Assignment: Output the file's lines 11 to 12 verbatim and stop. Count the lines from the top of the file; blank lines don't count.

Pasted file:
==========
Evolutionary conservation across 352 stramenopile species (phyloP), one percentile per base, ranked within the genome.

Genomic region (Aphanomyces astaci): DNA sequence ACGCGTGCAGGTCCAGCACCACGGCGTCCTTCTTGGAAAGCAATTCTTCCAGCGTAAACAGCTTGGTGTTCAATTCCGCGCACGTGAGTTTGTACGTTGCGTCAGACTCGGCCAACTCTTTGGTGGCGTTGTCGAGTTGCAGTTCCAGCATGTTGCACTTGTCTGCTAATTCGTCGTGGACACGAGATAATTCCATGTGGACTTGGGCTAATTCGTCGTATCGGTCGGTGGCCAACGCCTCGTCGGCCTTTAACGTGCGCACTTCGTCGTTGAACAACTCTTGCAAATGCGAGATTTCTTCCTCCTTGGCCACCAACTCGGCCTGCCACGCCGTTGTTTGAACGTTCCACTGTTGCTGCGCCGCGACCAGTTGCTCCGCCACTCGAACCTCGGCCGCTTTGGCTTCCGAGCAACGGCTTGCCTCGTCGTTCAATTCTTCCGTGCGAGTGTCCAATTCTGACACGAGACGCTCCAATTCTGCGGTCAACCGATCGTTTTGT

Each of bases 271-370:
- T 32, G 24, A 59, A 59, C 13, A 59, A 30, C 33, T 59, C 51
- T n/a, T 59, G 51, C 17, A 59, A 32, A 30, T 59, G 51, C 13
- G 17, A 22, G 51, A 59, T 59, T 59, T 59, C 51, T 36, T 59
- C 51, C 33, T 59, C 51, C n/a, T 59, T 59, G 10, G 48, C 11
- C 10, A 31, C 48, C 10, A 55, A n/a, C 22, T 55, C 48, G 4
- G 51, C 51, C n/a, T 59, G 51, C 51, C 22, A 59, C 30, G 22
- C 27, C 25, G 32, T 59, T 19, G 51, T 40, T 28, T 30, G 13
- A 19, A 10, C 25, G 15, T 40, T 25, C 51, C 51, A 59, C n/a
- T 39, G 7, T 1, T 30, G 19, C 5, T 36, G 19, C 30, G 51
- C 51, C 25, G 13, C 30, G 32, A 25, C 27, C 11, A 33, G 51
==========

- A 19, A 10, C 25, G 15, T 40, T 25, C 51, C 51, A 59, C n/a
- T 39, G 7, T 1, T 30, G 19, C 5, T 36, G 19, C 30, G 51